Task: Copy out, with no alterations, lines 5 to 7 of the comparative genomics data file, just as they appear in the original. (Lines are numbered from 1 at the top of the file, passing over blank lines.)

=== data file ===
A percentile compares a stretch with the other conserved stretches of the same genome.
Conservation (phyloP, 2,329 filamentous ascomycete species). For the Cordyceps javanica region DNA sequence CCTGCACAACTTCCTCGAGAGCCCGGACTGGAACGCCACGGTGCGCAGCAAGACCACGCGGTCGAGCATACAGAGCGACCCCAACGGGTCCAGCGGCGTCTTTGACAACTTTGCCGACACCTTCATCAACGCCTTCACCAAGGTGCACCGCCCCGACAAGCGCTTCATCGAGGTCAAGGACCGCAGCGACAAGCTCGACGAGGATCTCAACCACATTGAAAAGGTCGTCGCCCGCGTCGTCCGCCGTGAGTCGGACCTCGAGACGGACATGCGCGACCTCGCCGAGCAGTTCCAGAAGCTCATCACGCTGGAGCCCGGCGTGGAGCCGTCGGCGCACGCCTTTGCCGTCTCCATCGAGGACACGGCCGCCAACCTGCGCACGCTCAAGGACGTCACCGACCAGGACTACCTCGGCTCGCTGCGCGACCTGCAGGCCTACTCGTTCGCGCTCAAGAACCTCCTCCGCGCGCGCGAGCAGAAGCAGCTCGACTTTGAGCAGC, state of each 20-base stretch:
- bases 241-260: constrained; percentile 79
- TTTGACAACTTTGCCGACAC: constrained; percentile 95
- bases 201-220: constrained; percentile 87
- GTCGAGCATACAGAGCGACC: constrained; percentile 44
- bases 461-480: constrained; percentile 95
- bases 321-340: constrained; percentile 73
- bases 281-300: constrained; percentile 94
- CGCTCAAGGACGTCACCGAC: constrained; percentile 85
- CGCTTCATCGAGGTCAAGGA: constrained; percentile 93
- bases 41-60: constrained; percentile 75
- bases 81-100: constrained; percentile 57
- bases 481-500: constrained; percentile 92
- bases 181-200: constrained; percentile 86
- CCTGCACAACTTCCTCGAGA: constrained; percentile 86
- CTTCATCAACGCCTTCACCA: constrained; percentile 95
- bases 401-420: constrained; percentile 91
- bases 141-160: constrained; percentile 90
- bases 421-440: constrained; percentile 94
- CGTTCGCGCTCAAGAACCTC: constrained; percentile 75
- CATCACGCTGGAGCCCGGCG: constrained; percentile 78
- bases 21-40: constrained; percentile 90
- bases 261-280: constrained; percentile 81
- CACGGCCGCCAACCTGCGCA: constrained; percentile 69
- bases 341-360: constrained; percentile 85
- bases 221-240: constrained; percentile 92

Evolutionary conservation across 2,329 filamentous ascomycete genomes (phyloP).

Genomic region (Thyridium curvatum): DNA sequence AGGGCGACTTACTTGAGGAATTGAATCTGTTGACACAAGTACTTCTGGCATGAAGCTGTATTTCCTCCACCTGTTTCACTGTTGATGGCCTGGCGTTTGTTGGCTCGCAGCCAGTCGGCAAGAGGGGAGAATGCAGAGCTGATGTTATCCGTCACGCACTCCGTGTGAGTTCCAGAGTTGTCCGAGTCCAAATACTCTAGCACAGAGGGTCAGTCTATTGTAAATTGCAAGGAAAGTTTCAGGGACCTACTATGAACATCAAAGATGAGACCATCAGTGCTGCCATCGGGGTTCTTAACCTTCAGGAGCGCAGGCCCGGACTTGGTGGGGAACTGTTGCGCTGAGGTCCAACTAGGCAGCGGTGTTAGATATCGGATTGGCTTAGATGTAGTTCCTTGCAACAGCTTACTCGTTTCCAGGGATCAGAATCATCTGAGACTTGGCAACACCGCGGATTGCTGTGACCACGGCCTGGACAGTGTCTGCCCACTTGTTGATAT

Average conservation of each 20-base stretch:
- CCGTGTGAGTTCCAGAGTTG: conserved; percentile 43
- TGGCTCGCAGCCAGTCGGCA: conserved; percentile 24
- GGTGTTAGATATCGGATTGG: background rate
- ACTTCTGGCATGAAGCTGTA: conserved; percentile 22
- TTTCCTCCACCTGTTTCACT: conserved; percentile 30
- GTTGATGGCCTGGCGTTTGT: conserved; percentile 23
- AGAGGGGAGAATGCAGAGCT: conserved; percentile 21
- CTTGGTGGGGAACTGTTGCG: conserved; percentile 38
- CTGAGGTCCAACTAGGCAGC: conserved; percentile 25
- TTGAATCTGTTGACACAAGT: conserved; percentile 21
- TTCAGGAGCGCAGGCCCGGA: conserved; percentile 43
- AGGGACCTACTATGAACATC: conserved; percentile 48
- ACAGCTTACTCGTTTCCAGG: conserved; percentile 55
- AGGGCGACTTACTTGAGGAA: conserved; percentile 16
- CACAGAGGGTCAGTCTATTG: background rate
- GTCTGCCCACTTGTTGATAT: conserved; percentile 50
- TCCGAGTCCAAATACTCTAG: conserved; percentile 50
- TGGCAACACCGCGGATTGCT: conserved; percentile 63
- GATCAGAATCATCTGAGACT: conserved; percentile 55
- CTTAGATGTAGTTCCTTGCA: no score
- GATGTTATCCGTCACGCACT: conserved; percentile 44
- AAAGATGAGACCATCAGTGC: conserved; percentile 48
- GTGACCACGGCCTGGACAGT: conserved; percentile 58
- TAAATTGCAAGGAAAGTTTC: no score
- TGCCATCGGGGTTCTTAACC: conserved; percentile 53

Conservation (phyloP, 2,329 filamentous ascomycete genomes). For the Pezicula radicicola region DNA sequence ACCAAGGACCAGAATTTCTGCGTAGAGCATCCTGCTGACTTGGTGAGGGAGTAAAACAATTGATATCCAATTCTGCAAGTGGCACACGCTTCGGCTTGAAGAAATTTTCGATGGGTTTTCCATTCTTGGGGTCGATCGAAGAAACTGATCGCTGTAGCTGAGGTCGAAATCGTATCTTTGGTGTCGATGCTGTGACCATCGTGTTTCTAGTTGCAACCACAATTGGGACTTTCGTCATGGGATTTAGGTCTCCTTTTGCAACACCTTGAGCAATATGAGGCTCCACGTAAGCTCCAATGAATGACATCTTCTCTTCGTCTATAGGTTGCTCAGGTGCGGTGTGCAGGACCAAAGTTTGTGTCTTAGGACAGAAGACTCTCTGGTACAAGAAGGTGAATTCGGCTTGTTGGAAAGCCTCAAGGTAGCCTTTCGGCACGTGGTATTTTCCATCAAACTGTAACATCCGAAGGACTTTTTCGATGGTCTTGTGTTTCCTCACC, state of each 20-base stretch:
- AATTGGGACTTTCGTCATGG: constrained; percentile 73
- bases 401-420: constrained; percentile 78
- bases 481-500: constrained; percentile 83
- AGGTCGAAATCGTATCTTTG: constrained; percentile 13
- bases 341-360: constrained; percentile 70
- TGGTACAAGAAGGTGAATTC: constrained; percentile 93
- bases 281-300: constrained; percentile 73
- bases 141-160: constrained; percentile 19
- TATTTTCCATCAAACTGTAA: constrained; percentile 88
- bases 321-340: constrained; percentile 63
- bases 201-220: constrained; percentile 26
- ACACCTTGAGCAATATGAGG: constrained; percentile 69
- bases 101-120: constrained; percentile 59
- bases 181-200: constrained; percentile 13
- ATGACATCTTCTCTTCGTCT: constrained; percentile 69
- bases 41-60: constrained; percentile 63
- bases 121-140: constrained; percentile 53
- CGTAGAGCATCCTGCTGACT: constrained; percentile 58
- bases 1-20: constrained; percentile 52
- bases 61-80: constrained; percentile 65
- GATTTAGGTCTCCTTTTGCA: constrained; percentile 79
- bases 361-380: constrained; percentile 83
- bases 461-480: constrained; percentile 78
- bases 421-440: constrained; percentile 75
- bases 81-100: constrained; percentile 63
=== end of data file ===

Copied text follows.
- bases 201-220: constrained; percentile 87
- GTCGAGCATACAGAGCGACC: constrained; percentile 44
- bases 461-480: constrained; percentile 95